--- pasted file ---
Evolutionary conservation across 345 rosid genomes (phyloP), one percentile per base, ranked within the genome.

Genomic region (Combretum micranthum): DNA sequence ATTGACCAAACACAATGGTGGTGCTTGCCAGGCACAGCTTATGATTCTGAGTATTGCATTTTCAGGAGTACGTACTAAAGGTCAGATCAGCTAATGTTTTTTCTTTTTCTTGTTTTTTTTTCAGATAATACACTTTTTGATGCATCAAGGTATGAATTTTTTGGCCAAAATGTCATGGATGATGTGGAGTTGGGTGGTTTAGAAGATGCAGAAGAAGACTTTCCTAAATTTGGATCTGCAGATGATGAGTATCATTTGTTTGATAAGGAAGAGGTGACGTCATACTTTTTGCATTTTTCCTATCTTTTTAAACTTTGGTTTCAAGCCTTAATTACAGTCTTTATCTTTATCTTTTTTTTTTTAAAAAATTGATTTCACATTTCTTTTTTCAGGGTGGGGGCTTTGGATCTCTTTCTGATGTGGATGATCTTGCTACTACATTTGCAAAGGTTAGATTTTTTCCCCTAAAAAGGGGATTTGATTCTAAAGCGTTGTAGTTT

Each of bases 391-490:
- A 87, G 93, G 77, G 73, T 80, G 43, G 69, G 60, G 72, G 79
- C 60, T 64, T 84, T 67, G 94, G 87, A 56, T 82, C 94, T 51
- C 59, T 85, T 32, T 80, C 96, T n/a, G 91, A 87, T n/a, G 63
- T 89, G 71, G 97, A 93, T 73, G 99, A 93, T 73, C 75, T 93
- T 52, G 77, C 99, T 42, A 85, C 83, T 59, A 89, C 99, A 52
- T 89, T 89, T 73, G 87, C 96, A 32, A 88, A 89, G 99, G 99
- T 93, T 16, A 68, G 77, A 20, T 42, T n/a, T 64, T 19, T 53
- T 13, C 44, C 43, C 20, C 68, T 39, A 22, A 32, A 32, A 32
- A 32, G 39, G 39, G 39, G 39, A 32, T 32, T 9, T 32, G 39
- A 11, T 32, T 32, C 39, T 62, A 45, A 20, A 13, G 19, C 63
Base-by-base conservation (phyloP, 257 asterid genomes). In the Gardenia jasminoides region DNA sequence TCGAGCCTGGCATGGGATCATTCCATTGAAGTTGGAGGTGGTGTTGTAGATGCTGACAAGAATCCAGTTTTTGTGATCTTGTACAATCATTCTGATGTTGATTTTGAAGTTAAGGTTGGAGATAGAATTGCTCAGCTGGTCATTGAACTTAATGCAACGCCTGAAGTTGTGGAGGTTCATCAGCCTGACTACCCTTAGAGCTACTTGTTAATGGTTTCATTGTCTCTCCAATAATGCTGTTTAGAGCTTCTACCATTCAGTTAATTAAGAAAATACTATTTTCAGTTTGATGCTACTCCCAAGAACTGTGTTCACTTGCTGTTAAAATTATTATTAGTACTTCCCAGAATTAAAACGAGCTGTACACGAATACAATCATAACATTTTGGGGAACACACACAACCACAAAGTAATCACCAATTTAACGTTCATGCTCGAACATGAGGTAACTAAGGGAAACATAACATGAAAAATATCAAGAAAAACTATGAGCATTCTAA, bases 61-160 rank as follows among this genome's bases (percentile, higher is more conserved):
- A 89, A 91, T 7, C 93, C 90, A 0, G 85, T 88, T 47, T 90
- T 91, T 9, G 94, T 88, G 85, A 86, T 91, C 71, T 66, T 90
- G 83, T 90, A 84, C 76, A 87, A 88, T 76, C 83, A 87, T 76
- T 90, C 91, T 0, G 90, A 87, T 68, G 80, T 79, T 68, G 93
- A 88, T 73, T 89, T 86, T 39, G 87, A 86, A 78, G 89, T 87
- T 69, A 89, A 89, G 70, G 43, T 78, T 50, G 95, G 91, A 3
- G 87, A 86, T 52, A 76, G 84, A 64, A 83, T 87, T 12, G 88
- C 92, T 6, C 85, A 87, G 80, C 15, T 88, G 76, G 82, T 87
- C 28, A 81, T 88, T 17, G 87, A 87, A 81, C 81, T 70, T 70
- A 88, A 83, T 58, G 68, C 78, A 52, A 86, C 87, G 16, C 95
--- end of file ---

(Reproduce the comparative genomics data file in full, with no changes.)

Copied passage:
Evolutionary conservation across 345 rosid genomes (phyloP), one percentile per base, ranked within the genome.

Genomic region (Combretum micranthum): DNA sequence ATTGACCAAACACAATGGTGGTGCTTGCCAGGCACAGCTTATGATTCTGAGTATTGCATTTTCAGGAGTACGTACTAAAGGTCAGATCAGCTAATGTTTTTTCTTTTTCTTGTTTTTTTTTCAGATAATACACTTTTTGATGCATCAAGGTATGAATTTTTTGGCCAAAATGTCATGGATGATGTGGAGTTGGGTGGTTTAGAAGATGCAGAAGAAGACTTTCCTAAATTTGGATCTGCAGATGATGAGTATCATTTGTTTGATAAGGAAGAGGTGACGTCATACTTTTTGCATTTTTCCTATCTTTTTAAACTTTGGTTTCAAGCCTTAATTACAGTCTTTATCTTTATCTTTTTTTTTTTAAAAAATTGATTTCACATTTCTTTTTTCAGGGTGGGGGCTTTGGATCTCTTTCTGATGTGGATGATCTTGCTACTACATTTGCAAAGGTTAGATTTTTTCCCCTAAAAAGGGGATTTGATTCTAAAGCGTTGTAGTTT

Each of bases 391-490:
- A 87, G 93, G 77, G 73, T 80, G 43, G 69, G 60, G 72, G 79
- C 60, T 64, T 84, T 67, G 94, G 87, A 56, T 82, C 94, T 51
- C 59, T 85, T 32, T 80, C 96, T n/a, G 91, A 87, T n/a, G 63
- T 89, G 71, G 97, A 93, T 73, G 99, A 93, T 73, C 75, T 93
- T 52, G 77, C 99, T 42, A 85, C 83, T 59, A 89, C 99, A 52
- T 89, T 89, T 73, G 87, C 96, A 32, A 88, A 89, G 99, G 99
- T 93, T 16, A 68, G 77, A 20, T 42, T n/a, T 64, T 19, T 53
- T 13, C 44, C 43, C 20, C 68, T 39, A 22, A 32, A 32, A 32
- A 32, G 39, G 39, G 39, G 39, A 32, T 32, T 9, T 32, G 39
- A 11, T 32, T 32, C 39, T 62, A 45, A 20, A 13, G 19, C 63
Base-by-base conservation (phyloP, 257 asterid genomes). In the Gardenia jasminoides region DNA sequence TCGAGCCTGGCATGGGATCATTCCATTGAAGTTGGAGGTGGTGTTGTAGATGCTGACAAGAATCCAGTTTTTGTGATCTTGTACAATCATTCTGATGTTGATTTTGAAGTTAAGGTTGGAGATAGAATTGCTCAGCTGGTCATTGAACTTAATGCAACGCCTGAAGTTGTGGAGGTTCATCAGCCTGACTACCCTTAGAGCTACTTGTTAATGGTTTCATTGTCTCTCCAATAATGCTGTTTAGAGCTTCTACCATTCAGTTAATTAAGAAAATACTATTTTCAGTTTGATGCTACTCCCAAGAACTGTGTTCACTTGCTGTTAAAATTATTATTAGTACTTCCCAGAATTAAAACGAGCTGTACACGAATACAATCATAACATTTTGGGGAACACACACAACCACAAAGTAATCACCAATTTAACGTTCATGCTCGAACATGAGGTAACTAAGGGAAACATAACATGAAAAATATCAAGAAAAACTATGAGCATTCTAA, bases 61-160 rank as follows among this genome's bases (percentile, higher is more conserved):
- A 89, A 91, T 7, C 93, C 90, A 0, G 85, T 88, T 47, T 90
- T 91, T 9, G 94, T 88, G 85, A 86, T 91, C 71, T 66, T 90
- G 83, T 90, A 84, C 76, A 87, A 88, T 76, C 83, A 87, T 76
- T 90, C 91, T 0, G 90, A 87, T 68, G 80, T 79, T 68, G 93
- A 88, T 73, T 89, T 86, T 39, G 87, A 86, A 78, G 89, T 87
- T 69, A 89, A 89, G 70, G 43, T 78, T 50, G 95, G 91, A 3
- G 87, A 86, T 52, A 76, G 84, A 64, A 83, T 87, T 12, G 88
- C 92, T 6, C 85, A 87, G 80, C 15, T 88, G 76, G 82, T 87
- C 28, A 81, T 88, T 17, G 87, A 87, A 81, C 81, T 70, T 70
- A 88, A 83, T 58, G 68, C 78, A 52, A 86, C 87, G 16, C 95